- After the Big Tech Hearing (check our podcast on the topic URL), it was excepted that legal actions will follow. Google is the first one on the line, but Apple, Amazon, and Facebook will follow.
- A deeply flawed lawsuit that would do nothing to help consumers
- When to cut bait with your agency? Should you stop dealing with your Digital Marketing agency?
- After 11 years, the concept of Pagerank Sculpting surfaces again, but you should focus on what I preach with the Topical Mesh instead.
- HTTPS won. We can’t escape it anymore. Just beware the technical traps.
- Google’s John Mueller gives a weird answer about NoIndex Meta Tag or Robots.txt directive.
- Our friend Bill Slawski shares his finding about a Featured Snippet patent.
- Google invests on Tokopedia
- Please meet the Step Chickens, self-proclaimed biggest cult on TikTok
- Mark Zuckerberg from Facebook and Jack Dorsey from Twitter will appear in front of Congress to check out how they handle the 2020 U.S. Presidential Election.
Big Tech Hearing
After the Big Tech Hearing (check out our debrief podcast with Kristine Shachinger), it was excepted that legal actions will follow. Google is the first one on the line, but Apple, Amazon, and Facebook will follow.
Following-up on the one-year investigation by the department of justice, Google is the first to receive an official complaint filed on the 20th of October 2020. It doesn’t smell good for Google. Amazon, Apple, and Facebook are next coming up with this kind of stuff.
Reading throughout the whole thing is very interesting because
I’m a search engine optimizer, a search engine hacker, an SEO, and a digital marketer.
To this day, I don’t think people at that level know that we exist. Google dominates the world of search, and we dominate Google, but we are invisible. Amazing.
A deeply flawed lawsuit that would do nothing to help consumers
Following-up on the official Google blog. Kent Walker, SVP of Global Affairs, answers, “A deeply flawed lawsuit that could do nothing to help consumers.”
When you get a lawsuit from the US Government, it’s an attack. And when you’re attacked, there are a few things you can do: you can counter attack, you can educate, you can ignore, you can complain. Google chose to counter-attack by saying that “Yes, Apple features Google as a default browser because they’re the best, that’s it.”
On Windows, Bing is the default search engine. On Android, Google technology, they give the browser for free, but they have to stop companies doing whatever they want with it, so I don’t know, it’s open-source, but it’s not really open source.
Then they explain that people have a choice, and they follow up with an entire dossier on Google’s approach to competition in the US. An interesting fact that they say in the US because Google is the master of the universe online. I guess they forgot that they belong to a country called America, which has anti-trust laws.
Now you can split and be right on Google side and be wrong on DOJ’s side but calling it a deeply flawed lawsuit and saying that it would do nothing to help consumers…
Well, here’s my argument: I remember the statement of the chairman
for the subcommittee for the big tech hearing, and he said something like if a company starts harming its customer and conducts in
unfair business practices towards our competition, then if there is no alternative, it’s a problem, and we have to fix it.
Yes, it is a problem if you want to live an alternative lifestyle out of Google’s profiling; it’s hard and even near impossible because you can use all kinds of privacy, respectful devices, search engines, or whatever services. Can you stay out of google?
It’s possible; I can do it. Is it possible for anybody? Because that’s the point. Google pretends that DOJ is saying that Americans are too “stupid” to make their own choices. Yes and no, people make the easy option, and the easy trade-off here is “my data so I can use your service for free.”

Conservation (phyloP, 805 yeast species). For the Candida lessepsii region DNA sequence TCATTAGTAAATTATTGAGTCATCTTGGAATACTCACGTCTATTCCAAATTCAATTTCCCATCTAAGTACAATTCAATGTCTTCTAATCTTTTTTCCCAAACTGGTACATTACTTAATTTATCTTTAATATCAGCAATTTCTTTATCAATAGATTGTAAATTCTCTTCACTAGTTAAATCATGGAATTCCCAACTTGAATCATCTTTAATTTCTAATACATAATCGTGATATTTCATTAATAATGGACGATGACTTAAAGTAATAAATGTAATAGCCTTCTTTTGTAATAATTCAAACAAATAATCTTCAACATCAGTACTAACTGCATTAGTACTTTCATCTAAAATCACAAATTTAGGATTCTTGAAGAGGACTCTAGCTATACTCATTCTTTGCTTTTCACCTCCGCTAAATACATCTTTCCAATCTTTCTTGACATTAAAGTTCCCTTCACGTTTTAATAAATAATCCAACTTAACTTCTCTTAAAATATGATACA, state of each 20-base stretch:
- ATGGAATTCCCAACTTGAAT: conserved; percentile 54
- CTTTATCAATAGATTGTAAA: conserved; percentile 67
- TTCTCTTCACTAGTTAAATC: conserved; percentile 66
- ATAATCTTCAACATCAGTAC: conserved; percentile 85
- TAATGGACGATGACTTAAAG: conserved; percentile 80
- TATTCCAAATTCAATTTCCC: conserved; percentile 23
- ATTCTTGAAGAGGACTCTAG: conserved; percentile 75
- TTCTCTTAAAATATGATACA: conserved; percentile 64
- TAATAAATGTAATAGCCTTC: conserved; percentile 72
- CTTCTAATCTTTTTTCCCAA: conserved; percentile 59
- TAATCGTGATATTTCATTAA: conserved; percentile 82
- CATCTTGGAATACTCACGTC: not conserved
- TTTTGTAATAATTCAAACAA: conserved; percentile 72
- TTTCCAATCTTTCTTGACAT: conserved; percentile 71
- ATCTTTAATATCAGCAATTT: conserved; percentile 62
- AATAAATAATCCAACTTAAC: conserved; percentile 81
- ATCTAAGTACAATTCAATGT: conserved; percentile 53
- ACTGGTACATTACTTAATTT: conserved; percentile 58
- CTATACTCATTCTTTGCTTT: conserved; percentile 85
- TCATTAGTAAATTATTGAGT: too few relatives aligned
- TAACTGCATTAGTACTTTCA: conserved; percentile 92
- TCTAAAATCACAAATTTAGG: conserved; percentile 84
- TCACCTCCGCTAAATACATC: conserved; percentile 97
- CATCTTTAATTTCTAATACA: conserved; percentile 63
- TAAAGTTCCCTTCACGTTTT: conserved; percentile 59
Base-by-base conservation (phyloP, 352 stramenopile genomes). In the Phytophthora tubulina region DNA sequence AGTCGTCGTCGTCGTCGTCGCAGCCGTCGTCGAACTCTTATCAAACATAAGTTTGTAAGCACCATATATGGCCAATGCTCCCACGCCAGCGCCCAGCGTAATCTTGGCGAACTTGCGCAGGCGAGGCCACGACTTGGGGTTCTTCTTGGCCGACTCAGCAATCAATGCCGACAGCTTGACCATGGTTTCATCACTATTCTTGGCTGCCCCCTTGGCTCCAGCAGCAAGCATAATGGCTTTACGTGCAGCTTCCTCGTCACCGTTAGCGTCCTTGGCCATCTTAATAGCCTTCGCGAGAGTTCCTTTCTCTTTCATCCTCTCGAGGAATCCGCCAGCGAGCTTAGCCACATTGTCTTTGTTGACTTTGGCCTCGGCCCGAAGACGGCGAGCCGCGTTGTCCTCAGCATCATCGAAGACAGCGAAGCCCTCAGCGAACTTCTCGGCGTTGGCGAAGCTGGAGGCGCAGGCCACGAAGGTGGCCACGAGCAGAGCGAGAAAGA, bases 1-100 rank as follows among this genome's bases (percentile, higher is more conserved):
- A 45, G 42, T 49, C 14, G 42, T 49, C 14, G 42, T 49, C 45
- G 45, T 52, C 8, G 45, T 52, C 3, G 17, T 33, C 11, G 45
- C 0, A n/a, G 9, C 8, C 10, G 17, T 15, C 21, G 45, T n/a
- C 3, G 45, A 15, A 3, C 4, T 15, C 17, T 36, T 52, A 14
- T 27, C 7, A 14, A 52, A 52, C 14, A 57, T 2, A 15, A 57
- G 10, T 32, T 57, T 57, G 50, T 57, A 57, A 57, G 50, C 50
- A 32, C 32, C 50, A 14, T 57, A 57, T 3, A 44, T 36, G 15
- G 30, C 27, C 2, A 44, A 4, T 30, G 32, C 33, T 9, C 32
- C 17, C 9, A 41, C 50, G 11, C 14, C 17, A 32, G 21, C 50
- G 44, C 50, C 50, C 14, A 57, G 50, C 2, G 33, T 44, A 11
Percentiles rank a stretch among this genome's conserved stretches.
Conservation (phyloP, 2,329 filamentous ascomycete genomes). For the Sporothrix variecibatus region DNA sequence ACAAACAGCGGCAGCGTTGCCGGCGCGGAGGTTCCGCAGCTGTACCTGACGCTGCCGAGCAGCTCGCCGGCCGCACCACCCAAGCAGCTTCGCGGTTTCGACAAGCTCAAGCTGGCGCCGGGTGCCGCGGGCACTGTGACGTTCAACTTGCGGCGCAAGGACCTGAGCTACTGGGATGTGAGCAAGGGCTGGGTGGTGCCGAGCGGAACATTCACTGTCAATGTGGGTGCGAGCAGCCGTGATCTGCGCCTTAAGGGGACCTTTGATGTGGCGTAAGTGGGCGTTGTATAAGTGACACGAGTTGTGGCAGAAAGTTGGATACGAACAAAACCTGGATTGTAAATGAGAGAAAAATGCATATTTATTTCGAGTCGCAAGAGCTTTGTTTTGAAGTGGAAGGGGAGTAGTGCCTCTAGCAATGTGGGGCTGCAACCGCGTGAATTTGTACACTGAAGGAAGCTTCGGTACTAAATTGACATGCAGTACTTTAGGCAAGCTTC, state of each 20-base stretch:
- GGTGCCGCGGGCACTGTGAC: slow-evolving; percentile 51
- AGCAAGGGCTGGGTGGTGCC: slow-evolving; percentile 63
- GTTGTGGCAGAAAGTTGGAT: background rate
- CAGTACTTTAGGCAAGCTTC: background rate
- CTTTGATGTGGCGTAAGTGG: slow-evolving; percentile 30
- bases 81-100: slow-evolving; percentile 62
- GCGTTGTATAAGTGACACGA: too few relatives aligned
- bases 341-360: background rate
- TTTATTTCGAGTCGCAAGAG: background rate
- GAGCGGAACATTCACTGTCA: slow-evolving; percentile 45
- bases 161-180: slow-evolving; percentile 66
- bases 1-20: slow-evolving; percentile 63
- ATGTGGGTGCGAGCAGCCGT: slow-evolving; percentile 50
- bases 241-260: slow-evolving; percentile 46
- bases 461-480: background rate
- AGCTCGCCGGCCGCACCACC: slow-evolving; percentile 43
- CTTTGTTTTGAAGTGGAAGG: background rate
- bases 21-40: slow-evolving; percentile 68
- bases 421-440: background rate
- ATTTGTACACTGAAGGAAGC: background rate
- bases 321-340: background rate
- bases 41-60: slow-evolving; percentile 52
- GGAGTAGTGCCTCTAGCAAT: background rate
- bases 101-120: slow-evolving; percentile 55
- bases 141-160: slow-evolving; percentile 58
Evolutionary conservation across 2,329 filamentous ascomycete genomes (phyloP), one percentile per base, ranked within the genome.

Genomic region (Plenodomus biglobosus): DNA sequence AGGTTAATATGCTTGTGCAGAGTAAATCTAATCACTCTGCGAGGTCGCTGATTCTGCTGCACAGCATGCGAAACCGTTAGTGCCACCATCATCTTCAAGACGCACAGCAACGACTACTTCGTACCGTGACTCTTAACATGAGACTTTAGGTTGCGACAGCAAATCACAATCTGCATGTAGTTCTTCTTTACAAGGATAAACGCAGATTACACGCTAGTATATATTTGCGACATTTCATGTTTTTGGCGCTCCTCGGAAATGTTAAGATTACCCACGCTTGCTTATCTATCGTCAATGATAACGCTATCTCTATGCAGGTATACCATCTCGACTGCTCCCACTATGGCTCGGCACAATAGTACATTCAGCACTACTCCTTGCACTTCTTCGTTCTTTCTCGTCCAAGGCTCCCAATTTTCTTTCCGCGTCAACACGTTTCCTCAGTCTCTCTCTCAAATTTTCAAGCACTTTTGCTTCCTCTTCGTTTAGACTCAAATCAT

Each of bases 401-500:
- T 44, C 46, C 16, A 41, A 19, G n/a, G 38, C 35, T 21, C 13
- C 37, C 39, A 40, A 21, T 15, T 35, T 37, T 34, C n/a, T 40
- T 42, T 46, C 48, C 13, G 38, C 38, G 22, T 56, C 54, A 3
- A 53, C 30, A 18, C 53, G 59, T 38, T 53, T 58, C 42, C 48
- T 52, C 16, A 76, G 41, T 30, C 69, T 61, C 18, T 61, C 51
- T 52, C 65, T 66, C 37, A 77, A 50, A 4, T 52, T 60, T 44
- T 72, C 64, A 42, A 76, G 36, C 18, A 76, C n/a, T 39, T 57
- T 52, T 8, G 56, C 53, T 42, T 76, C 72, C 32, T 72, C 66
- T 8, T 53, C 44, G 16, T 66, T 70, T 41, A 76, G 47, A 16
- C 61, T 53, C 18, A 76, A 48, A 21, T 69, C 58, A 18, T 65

I’m eager to find out what’s going to happen, and I could make some bets about all the toys that will be taken away from Google, Facebook, Amazon, and Apple.
When to cut bait with your agency?
Should you stop dealing with your Digital Marketing agency?
Thank you, Tyson Stockton, for bringing up this controversial topic.
It’s a 12 minutes short podcast, and it’s a topic that I raised not long ago. I’m french and also talking french about SEO and other topics, of course. This came back lately, and I believe that it’s time to
also, address it on my own on SEO conspiracy.
I did it a little bit already with the podcast called The Biggest Lie in the Industry in the search & SEO industry. You can watch it below, but I want to go further, more in-depth on that topic.
After 11 years, the concept of Pagerank Sculpting surfaces again, but you should focus on what I preach with the Topical Mesh instead.
On Search Engine Watch, Manick Bhan wrote a post called “PageRank sculpting: how to get more from your links.”
PageRank sculpting is a concept that I haven’t heard in over ten years. Eleven years to be exact, because I remember this blog post from Matt Cutts, a dearly missed Googler, who wrote about PageRank sculpting in June 2009.
Here’s the deal. My whole system, what’s called the Topical Mesh, is based around PageRank sculpting and semantic juice flow. Proximity. Who is in relation to what and why. Now you have several ways to go about it, and back in the days, the rel=nofollow was in 2005, so in 2009 google said, “Hey guys, you can’t use the rel=nofollow on your internal links to cut off the PageRank juice, we don’t like it so it’s not going to work and page rank will still flow or will just be lost, I guess put back into the pot.”
So rel=nofollow is not the way to do it. I spoke about the different ways to go about it already, but you have a trick, a little tiny trick. I will make a video about it. It’s just to kind of cut off link by link. Otherwise, cloaking is my recommendation here. Cloaking white hat. Cloaking, meaning you only touch the internal linking, and you don’t touch one comma of the page rank. Building a mobile version is cloaking anyway. You present a different page to different users. You can do it the right way, the white hat way, or wear a black hat like I do and go all the way, hide the content, and make content for search engines and content for users. But Google doesn’t like that.